Human beings talk a lot about stepping out of their ‘comfort zone’, but what exactly is on the outside of this zone that is so uncomfortable and indeed what merit is there in going there?

Learning new things is the very essence of our development. In infancy and childhood, we accumulate information and skills at a rate practically unimaginable. All of this is dependent on a very simple human desire. The desire to survive. Feeling that we are ‘bad’ or that we are incapable is associated with a fear of annihilation. In effect we are born into an ‘uncomfort zone’ we know nothing, we are ‘bad’ at being human and all the learning that takes place in our early years is a quest to make ourselves comfortable. We are motivated by a desire not to be bad or rather to feel all feelings associated with being ‘bad’, because, quite simply put, being bad at being a human makes us unsafe.

During the period of latency (broadly speaking, primary school age) the desire to escape the feelings around not being good at things serve us pretty well. Provided they are in an emotionally safe learning environment a child will choose to overcome the feelings of being small and incompetent by acquiring as much information as is possible. Behaviours such as fact learning and reciting, or repetitive play in order to hone skills become common place. What is it then that happens between childhood and adulthood that changes the way we respond to feeling like we are incapable?

As we grow and develop we start to learn hacks and shortcuts. Some serve us well, for example the ability to recognise patterns will take some of the work out of mathematics and laying out of our clothes out in the evening might make our morning routine the next day a little easier. However, the ability to avoid the feeling of being bad without having to learn not to be is a hack that may not be serving us well at all.  How many of us have avoided learning something new or indeed picking up an old hobby because we really do not want to have to experience being not able to do it? As adults we become adept at creating ways to not feel ‘useless’. We develop creative adjustments or strategies such as pretending we are more capable than we really are, pretending we are less capable than we really are, surrounding ourselves with people we feel do not threaten our ability to feel ‘good’, focusing on and drawing attention to the shortcomings of those around us and quite simply staying within our ‘comfort zone’.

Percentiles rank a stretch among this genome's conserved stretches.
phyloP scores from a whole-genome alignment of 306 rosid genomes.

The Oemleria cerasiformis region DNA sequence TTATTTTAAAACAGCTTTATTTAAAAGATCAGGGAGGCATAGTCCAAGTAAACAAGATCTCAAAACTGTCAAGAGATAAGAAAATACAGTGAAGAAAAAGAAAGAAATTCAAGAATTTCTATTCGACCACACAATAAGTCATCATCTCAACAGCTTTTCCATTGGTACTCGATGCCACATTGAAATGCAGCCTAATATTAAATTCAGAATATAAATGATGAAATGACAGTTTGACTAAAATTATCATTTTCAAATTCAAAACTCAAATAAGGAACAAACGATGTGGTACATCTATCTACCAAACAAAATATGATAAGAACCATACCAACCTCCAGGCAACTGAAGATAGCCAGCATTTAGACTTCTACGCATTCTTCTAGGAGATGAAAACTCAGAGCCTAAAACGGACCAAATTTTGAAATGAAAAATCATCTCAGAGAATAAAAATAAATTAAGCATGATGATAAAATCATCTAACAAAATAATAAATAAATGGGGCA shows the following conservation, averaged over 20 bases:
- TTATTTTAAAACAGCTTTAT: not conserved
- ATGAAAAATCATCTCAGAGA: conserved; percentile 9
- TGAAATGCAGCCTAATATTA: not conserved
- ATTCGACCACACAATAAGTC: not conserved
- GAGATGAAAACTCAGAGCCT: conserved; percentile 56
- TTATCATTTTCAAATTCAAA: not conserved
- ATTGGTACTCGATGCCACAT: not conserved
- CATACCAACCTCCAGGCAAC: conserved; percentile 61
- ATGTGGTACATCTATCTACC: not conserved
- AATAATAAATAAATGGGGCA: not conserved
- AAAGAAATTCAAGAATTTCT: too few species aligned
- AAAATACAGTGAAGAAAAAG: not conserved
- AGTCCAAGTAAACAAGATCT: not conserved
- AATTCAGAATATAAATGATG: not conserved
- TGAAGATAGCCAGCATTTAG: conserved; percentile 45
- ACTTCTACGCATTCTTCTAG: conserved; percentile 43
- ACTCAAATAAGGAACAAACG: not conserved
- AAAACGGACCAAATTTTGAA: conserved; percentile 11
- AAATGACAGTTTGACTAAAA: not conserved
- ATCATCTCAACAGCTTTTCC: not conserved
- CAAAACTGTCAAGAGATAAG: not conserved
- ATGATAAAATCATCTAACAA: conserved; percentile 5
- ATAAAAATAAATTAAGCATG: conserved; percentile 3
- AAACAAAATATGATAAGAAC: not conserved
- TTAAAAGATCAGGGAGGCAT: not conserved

Society is built on the premise that excellence is to be celebrated and rewarded, why would we want to be anything other than excellent? We don’t get to be truly excellent at anything though, unless we are brave enough to be bad at it first. All those authentically successful people out there got to be that way because they allowed themselves the experience of being a bit terrible and the sometimes uncomfortable process of improvement.

Often in my therapy room I will sense a client describing a feeling or a behaviour with an element of shame attached, as if they have to be not ‘bad’ with me. They will describe how they have responded to a difficult feeling with an apologetic statement like ‘I know that it wasn’t very mature/kind/sensible but…’ I will almost always raise awareness to this. It is really important to me that clients start to feel more comfortable with finding things difficult. It really is ok to not be ok. Pretending you are ok or avoiding that area of the work is not going to make things better.  

It is also really important to remember that developing as a human being in so many ways is not linear. You are not going to engage with the process of therapy, or whatever route you choose, and one day find yourself the most excellent human being that ever there was and stay that way. There may well be periods of time when you feel like you are becoming really rather good at human ‘beinging’ and then suddenly experience all the insecurities that come with feeling like you don’t know how to anymore. This is not the end of the world at all. It is in fact most likely the beginning of the acquisition of something new. In the words of Yalom, “If you want to choose the pleasure of growth, prepare yourself for some pain”. Allowing yourself to be bad is brave and to be commended, we could all do with being a bit better at it.